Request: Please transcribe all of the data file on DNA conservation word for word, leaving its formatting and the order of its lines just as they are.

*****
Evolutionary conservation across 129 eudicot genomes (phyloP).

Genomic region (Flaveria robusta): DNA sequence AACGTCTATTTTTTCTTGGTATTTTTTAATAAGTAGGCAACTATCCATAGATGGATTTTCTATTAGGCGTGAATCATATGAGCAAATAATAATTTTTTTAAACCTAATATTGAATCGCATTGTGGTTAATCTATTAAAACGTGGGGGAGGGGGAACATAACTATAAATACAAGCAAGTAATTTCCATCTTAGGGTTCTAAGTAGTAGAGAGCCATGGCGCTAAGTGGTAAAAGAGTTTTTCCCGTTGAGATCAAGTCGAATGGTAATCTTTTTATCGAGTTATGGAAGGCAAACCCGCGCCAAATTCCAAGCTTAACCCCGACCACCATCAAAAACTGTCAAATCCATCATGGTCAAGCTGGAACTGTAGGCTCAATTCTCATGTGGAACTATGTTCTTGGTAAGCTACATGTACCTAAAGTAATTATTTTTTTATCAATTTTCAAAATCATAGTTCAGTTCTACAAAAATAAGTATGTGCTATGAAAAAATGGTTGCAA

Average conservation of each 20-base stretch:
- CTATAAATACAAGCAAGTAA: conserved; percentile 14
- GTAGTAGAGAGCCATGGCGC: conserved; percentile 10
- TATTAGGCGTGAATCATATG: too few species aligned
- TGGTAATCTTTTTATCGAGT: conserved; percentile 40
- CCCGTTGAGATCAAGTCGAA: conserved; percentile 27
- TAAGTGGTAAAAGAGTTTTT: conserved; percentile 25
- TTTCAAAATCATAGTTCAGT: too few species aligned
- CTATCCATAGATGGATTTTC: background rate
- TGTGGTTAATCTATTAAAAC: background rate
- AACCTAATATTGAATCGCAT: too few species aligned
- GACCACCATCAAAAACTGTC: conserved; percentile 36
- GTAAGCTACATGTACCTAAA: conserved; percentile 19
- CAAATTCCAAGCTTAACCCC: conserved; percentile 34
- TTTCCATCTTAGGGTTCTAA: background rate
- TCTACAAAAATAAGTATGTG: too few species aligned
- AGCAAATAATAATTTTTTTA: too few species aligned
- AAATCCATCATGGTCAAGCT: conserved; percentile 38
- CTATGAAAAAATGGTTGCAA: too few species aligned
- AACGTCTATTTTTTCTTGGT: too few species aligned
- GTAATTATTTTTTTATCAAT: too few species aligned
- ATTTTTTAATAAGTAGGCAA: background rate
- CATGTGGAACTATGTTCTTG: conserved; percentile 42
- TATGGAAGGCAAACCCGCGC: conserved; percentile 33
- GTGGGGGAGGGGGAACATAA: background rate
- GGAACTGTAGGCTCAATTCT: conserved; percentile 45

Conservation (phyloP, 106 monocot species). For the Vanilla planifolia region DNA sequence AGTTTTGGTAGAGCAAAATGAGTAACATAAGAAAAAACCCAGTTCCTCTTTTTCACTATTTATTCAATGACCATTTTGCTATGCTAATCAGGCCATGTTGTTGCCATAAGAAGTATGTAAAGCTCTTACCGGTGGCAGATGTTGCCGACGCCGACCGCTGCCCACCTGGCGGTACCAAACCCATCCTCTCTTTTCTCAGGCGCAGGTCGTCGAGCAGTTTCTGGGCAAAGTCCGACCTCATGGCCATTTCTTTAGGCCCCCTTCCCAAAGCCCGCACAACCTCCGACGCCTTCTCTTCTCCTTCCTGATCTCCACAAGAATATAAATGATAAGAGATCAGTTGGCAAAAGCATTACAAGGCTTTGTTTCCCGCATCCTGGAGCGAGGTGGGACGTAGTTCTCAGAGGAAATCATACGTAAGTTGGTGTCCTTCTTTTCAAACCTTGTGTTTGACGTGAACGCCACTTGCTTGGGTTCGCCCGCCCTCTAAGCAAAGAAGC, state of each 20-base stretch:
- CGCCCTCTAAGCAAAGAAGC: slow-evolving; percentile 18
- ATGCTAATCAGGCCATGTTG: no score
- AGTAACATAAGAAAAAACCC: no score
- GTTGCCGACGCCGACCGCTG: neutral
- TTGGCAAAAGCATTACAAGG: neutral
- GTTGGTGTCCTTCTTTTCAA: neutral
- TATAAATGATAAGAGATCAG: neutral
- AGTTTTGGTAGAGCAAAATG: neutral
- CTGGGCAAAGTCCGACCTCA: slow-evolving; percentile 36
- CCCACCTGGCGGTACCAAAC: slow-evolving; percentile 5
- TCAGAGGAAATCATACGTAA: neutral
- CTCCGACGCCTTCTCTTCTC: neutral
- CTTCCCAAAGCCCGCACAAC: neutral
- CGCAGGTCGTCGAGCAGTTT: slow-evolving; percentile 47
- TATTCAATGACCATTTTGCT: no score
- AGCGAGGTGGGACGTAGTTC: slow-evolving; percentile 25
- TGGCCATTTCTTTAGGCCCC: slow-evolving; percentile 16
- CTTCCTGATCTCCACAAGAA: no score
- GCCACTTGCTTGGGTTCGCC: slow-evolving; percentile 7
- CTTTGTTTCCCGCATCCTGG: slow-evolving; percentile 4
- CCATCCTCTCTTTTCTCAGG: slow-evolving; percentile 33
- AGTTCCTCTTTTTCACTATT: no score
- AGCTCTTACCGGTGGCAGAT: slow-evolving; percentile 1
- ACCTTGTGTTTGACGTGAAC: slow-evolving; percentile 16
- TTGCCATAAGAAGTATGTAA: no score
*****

Evolutionary conservation across 129 eudicot genomes (phyloP).

Genomic region (Flaveria robusta): DNA sequence AACGTCTATTTTTTCTTGGTATTTTTTAATAAGTAGGCAACTATCCATAGATGGATTTTCTATTAGGCGTGAATCATATGAGCAAATAATAATTTTTTTAAACCTAATATTGAATCGCATTGTGGTTAATCTATTAAAACGTGGGGGAGGGGGAACATAACTATAAATACAAGCAAGTAATTTCCATCTTAGGGTTCTAAGTAGTAGAGAGCCATGGCGCTAAGTGGTAAAAGAGTTTTTCCCGTTGAGATCAAGTCGAATGGTAATCTTTTTATCGAGTTATGGAAGGCAAACCCGCGCCAAATTCCAAGCTTAACCCCGACCACCATCAAAAACTGTCAAATCCATCATGGTCAAGCTGGAACTGTAGGCTCAATTCTCATGTGGAACTATGTTCTTGGTAAGCTACATGTACCTAAAGTAATTATTTTTTTATCAATTTTCAAAATCATAGTTCAGTTCTACAAAAATAAGTATGTGCTATGAAAAAATGGTTGCAA

Average conservation of each 20-base stretch:
- CTATAAATACAAGCAAGTAA: conserved; percentile 14
- GTAGTAGAGAGCCATGGCGC: conserved; percentile 10
- TATTAGGCGTGAATCATATG: too few species aligned
- TGGTAATCTTTTTATCGAGT: conserved; percentile 40
- CCCGTTGAGATCAAGTCGAA: conserved; percentile 27
- TAAGTGGTAAAAGAGTTTTT: conserved; percentile 25
- TTTCAAAATCATAGTTCAGT: too few species aligned
- CTATCCATAGATGGATTTTC: background rate
- TGTGGTTAATCTATTAAAAC: background rate
- AACCTAATATTGAATCGCAT: too few species aligned
- GACCACCATCAAAAACTGTC: conserved; percentile 36
- GTAAGCTACATGTACCTAAA: conserved; percentile 19
- CAAATTCCAAGCTTAACCCC: conserved; percentile 34
- TTTCCATCTTAGGGTTCTAA: background rate
- TCTACAAAAATAAGTATGTG: too few species aligned
- AGCAAATAATAATTTTTTTA: too few species aligned
- AAATCCATCATGGTCAAGCT: conserved; percentile 38
- CTATGAAAAAATGGTTGCAA: too few species aligned
- AACGTCTATTTTTTCTTGGT: too few species aligned
- GTAATTATTTTTTTATCAAT: too few species aligned
- ATTTTTTAATAAGTAGGCAA: background rate
- CATGTGGAACTATGTTCTTG: conserved; percentile 42
- TATGGAAGGCAAACCCGCGC: conserved; percentile 33
- GTGGGGGAGGGGGAACATAA: background rate
- GGAACTGTAGGCTCAATTCT: conserved; percentile 45

Conservation (phyloP, 106 monocot species). For the Vanilla planifolia region DNA sequence AGTTTTGGTAGAGCAAAATGAGTAACATAAGAAAAAACCCAGTTCCTCTTTTTCACTATTTATTCAATGACCATTTTGCTATGCTAATCAGGCCATGTTGTTGCCATAAGAAGTATGTAAAGCTCTTACCGGTGGCAGATGTTGCCGACGCCGACCGCTGCCCACCTGGCGGTACCAAACCCATCCTCTCTTTTCTCAGGCGCAGGTCGTCGAGCAGTTTCTGGGCAAAGTCCGACCTCATGGCCATTTCTTTAGGCCCCCTTCCCAAAGCCCGCACAACCTCCGACGCCTTCTCTTCTCCTTCCTGATCTCCACAAGAATATAAATGATAAGAGATCAGTTGGCAAAAGCATTACAAGGCTTTGTTTCCCGCATCCTGGAGCGAGGTGGGACGTAGTTCTCAGAGGAAATCATACGTAAGTTGGTGTCCTTCTTTTCAAACCTTGTGTTTGACGTGAACGCCACTTGCTTGGGTTCGCCCGCCCTCTAAGCAAAGAAGC, state of each 20-base stretch:
- CGCCCTCTAAGCAAAGAAGC: slow-evolving; percentile 18
- ATGCTAATCAGGCCATGTTG: no score
- AGTAACATAAGAAAAAACCC: no score
- GTTGCCGACGCCGACCGCTG: neutral
- TTGGCAAAAGCATTACAAGG: neutral
- GTTGGTGTCCTTCTTTTCAA: neutral
- TATAAATGATAAGAGATCAG: neutral
- AGTTTTGGTAGAGCAAAATG: neutral
- CTGGGCAAAGTCCGACCTCA: slow-evolving; percentile 36
- CCCACCTGGCGGTACCAAAC: slow-evolving; percentile 5
- TCAGAGGAAATCATACGTAA: neutral
- CTCCGACGCCTTCTCTTCTC: neutral
- CTTCCCAAAGCCCGCACAAC: neutral
- CGCAGGTCGTCGAGCAGTTT: slow-evolving; percentile 47
- TATTCAATGACCATTTTGCT: no score
- AGCGAGGTGGGACGTAGTTC: slow-evolving; percentile 25
- TGGCCATTTCTTTAGGCCCC: slow-evolving; percentile 16
- CTTCCTGATCTCCACAAGAA: no score
- GCCACTTGCTTGGGTTCGCC: slow-evolving; percentile 7
- CTTTGTTTCCCGCATCCTGG: slow-evolving; percentile 4
- CCATCCTCTCTTTTCTCAGG: slow-evolving; percentile 33
- AGTTCCTCTTTTTCACTATT: no score
- AGCTCTTACCGGTGGCAGAT: slow-evolving; percentile 1
- ACCTTGTGTTTGACGTGAAC: slow-evolving; percentile 16
- TTGCCATAAGAAGTATGTAA: no score